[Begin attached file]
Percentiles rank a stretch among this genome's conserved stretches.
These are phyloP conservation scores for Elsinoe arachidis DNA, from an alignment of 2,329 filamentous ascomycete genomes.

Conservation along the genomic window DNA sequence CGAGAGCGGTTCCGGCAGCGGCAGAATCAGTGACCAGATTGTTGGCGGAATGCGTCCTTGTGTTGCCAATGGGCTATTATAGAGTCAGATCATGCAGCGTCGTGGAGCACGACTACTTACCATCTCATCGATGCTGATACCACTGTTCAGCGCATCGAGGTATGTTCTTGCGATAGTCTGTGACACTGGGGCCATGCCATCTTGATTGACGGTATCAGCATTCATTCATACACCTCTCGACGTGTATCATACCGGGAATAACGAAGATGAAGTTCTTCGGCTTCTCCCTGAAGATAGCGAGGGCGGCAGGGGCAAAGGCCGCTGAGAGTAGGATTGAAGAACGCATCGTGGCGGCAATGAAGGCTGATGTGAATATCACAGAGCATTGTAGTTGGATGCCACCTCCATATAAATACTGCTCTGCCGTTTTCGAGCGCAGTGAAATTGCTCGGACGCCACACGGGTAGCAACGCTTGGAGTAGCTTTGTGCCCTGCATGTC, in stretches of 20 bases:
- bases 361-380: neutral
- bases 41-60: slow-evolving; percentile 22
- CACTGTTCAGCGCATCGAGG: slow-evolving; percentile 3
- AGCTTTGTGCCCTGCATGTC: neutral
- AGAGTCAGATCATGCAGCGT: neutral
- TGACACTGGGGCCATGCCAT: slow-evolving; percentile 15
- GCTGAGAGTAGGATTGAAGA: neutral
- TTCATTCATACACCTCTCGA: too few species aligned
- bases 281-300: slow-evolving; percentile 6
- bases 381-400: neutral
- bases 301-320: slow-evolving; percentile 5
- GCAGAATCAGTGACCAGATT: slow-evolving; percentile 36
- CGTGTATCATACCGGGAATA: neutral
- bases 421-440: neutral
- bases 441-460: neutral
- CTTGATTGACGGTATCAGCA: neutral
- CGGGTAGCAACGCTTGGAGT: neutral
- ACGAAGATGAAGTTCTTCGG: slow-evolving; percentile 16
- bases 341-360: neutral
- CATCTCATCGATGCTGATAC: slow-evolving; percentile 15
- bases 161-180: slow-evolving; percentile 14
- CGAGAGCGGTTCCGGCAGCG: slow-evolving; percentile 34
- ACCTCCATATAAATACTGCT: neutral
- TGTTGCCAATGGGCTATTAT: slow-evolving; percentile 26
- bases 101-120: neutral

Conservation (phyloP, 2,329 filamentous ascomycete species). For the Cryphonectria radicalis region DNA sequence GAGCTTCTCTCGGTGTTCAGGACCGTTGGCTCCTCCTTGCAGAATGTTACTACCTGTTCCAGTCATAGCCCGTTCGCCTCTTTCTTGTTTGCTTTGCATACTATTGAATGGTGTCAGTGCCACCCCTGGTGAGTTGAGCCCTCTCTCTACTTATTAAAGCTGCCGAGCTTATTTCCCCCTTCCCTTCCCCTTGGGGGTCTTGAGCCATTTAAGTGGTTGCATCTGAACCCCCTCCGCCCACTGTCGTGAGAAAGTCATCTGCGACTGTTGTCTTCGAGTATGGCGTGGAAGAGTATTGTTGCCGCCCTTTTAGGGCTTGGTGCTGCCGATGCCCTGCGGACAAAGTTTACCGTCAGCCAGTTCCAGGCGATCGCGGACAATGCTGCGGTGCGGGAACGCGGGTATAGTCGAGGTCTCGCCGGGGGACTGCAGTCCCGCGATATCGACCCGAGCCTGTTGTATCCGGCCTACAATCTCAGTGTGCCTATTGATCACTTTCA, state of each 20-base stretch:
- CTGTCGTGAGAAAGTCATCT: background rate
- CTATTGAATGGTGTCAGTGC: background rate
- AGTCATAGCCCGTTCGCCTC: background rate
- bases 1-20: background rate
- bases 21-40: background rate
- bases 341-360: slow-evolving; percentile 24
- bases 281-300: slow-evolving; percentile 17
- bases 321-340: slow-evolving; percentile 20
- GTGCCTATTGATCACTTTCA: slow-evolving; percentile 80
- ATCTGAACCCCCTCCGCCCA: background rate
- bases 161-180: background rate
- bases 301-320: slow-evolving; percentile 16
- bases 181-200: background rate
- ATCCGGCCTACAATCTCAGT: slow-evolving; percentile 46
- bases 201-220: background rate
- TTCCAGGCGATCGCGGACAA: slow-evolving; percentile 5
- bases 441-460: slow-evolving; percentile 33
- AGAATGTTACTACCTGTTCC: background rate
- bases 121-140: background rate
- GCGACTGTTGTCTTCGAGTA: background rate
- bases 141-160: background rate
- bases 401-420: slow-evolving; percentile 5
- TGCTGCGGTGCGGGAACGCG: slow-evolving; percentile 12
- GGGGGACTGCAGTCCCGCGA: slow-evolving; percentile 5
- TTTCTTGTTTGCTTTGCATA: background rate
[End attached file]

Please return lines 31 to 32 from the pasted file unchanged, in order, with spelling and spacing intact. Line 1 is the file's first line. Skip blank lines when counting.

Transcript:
- CTATTGAATGGTGTCAGTGC: background rate
- AGTCATAGCCCGTTCGCCTC: background rate